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Adoniram Judson’s legacy lives on in Rolla

ROLLA – For decades, Harriet Bain has taught English as a Second Language (ESL) to people from across the globe. But little did her students know that their lives were being impacted, indirectly, by one of the greatest pioneer missionaries in Baptist history.

Bain, a member of First Baptist Church, Rolla, was born in the Southeast Asian country of Burma (also called Myanmar) and came to the United States with her family in 1959. She then finished her college degree, met and married her husband, and stayed in the United States when it came time for her family to return to Burma.

More than a century earlier, however, one missionary transformed Bain’s family for generations to come. Born in 1788 and living as a teenager in Plymouth, Mass., that missionary – namely, Adoniram Judson – set sail to Asia as a Congregationalist missionary. But, along the journey, he became convinced that the Bible teaches the baptism of believers only.

“Thus, when he and his wife arrived in India, he sent word that he could no longer serve in good conscience with the very (Congregationalist) mission board he helped found and on whose financial support he depended,” said Jason Duesing, provost at Midwestern Baptist Theological Seminary and editor of Adoniram Judson: A Bicentennial Appreciation of the Pioneer American Missionary (B&H, 2012). “When the Judsons joined the Baptists, they did so without any clear path of financial security or even a plan to carry out their missionary task. He cut off the only lifeline he had and trusted the Lord to provide.”

God did provide. And although Judson suffered much during his 38-year ministry overseas – including imprisonment and the death of two wives – he labored faithfully in hope that “all Burma” would someday worship “the eternal God.” Judson died on April 12, 1850 and was buried at sea.

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AMHERST, Burma – Stanley Hanna (second from right), the great grandson of Adoniram and Ann Judson, and author Rosalie Hunt (second from left) stand with Harriet Bain (left) and Joan Myint (right), great-great-granddaughters of Ah Vong, who printed Judson’s Burmese Bible. They are standing at Judson’s memorial in Amherst, Burma. Submitted photo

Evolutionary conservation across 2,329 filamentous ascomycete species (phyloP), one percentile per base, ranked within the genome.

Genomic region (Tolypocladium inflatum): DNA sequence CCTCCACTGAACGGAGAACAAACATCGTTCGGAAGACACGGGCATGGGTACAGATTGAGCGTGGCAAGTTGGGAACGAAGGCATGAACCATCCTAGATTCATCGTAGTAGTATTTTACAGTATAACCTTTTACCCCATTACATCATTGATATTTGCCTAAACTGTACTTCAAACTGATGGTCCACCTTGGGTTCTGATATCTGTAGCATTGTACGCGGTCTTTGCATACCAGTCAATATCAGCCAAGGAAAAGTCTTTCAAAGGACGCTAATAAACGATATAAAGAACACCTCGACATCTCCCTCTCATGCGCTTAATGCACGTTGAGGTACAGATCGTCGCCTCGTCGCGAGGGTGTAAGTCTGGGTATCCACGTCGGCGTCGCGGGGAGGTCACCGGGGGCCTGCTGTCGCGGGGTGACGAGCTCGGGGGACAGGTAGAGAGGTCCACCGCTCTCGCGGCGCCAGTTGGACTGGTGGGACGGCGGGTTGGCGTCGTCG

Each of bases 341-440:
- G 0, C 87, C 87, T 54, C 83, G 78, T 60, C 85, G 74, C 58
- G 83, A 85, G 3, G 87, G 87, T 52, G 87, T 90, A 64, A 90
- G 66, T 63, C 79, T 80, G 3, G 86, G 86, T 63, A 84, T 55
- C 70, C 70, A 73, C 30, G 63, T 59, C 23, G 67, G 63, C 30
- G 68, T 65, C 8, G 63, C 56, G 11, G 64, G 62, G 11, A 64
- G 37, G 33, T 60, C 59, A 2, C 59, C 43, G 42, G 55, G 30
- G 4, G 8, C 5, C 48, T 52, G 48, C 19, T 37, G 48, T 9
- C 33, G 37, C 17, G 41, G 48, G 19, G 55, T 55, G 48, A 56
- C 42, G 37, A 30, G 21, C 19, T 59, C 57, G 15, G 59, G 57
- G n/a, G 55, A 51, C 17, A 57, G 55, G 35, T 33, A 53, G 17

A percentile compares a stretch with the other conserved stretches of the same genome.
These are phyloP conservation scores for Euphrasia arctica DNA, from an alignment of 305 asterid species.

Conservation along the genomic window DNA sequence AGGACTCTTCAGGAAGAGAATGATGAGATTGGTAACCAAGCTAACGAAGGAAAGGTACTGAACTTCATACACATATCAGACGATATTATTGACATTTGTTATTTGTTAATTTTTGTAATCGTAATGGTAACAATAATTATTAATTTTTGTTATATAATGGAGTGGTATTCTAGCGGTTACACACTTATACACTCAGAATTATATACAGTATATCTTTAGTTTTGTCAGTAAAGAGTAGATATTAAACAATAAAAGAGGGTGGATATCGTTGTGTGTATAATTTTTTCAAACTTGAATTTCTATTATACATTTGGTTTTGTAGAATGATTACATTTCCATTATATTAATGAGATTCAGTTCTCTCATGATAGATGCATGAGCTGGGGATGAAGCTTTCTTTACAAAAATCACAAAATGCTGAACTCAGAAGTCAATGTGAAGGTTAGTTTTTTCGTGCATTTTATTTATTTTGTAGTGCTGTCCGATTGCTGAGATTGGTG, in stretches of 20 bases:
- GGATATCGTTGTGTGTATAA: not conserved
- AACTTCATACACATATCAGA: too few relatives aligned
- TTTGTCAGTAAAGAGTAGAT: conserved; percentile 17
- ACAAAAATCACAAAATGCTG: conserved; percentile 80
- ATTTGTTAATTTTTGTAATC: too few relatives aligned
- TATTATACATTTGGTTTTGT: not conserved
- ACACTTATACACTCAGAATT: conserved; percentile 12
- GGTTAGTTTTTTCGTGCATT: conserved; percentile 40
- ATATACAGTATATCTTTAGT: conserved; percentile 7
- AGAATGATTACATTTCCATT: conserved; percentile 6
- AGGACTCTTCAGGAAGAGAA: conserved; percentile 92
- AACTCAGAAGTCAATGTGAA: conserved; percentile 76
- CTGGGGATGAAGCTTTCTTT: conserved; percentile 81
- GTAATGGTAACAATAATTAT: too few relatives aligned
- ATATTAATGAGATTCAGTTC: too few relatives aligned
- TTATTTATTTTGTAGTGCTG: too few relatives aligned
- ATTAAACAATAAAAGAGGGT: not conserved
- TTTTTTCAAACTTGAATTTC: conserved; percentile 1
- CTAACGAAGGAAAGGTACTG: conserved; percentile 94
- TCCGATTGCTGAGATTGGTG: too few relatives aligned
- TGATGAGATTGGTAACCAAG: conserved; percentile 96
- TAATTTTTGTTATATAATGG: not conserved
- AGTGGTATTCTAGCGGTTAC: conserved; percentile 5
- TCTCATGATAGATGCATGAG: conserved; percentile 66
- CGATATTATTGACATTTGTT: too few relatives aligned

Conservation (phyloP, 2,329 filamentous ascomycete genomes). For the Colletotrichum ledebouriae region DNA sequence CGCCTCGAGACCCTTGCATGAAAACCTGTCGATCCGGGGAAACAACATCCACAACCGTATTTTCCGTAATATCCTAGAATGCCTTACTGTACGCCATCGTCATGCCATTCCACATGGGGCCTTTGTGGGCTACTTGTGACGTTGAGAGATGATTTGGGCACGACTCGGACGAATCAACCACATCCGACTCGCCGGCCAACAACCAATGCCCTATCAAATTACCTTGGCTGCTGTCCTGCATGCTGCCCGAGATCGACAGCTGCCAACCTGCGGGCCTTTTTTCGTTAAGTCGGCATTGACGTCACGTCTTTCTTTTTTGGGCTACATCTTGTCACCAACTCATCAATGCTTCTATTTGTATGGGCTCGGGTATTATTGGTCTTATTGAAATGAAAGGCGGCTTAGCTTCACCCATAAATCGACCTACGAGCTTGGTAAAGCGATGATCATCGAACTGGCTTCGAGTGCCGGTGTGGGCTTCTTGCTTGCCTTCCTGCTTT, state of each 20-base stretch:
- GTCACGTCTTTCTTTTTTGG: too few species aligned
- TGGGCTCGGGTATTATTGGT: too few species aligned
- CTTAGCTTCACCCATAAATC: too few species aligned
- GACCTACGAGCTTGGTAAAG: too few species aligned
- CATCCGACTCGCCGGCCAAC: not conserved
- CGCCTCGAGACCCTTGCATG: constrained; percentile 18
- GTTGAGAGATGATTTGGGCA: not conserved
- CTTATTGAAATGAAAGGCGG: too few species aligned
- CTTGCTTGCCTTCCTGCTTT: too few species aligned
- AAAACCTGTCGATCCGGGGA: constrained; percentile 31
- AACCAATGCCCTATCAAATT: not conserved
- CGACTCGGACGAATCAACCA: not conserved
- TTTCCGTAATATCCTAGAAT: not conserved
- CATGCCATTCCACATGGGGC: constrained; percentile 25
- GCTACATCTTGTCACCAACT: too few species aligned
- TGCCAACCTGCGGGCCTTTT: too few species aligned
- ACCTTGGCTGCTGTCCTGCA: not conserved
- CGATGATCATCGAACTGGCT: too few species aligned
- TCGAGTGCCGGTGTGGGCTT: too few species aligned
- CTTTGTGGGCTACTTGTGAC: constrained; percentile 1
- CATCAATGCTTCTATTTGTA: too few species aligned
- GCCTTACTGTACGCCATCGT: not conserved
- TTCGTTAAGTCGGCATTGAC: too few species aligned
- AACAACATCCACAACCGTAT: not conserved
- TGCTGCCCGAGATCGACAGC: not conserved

But before Judson died, he translated Scripture for the first time into the Burmese language – and this Bible translation was printed by none other than Bain’s great-great grandfather on her mother’s side, a man by the name of Ah Vong.

And Judson’s impact on Bain’s family doesn’t end here: After all, the famous Baptist missionary also baptized her great-great grandmother.

With these family connections to Judson, Bain offered some help to Rosalie Hunt – a past president for Alabama’s Woman’s Missionary Union (WMU) and also the former recording secretary for the national WMU – when Hunt was researching and writing two recent books about Judson: The Extraordinary Life of Ann Hasseltine Judson: A Life Beyond Boundaries (Judson Press, 2018); and Bless God and Take Courage: The Judson History and Legacy (Judson Press, 2006).

“There’s mention of my family in those books,” she said.

Nevertheless, Bain doesn’t boast about her spiritual heritage.

“We are proud of our heritage, but the special thing is that we were brought up in a Christian home,” she said. After all, she added, her great grandfather on her father’s side was a Buddhist monk until he also was saved and became a Christian evangelist, preacher and pastor.

Thankful that God graciously saved her and other members of her family, Bain now serves internationals in Rolla. She not only teaches them ESL, but she is also beginning a class to teach them how to sew.

And, at every opportunity, Bain shares with them the gospel message that has changed the lives of her family members ever since Judson first stepped ashore in Burma nearly two centuries ago.



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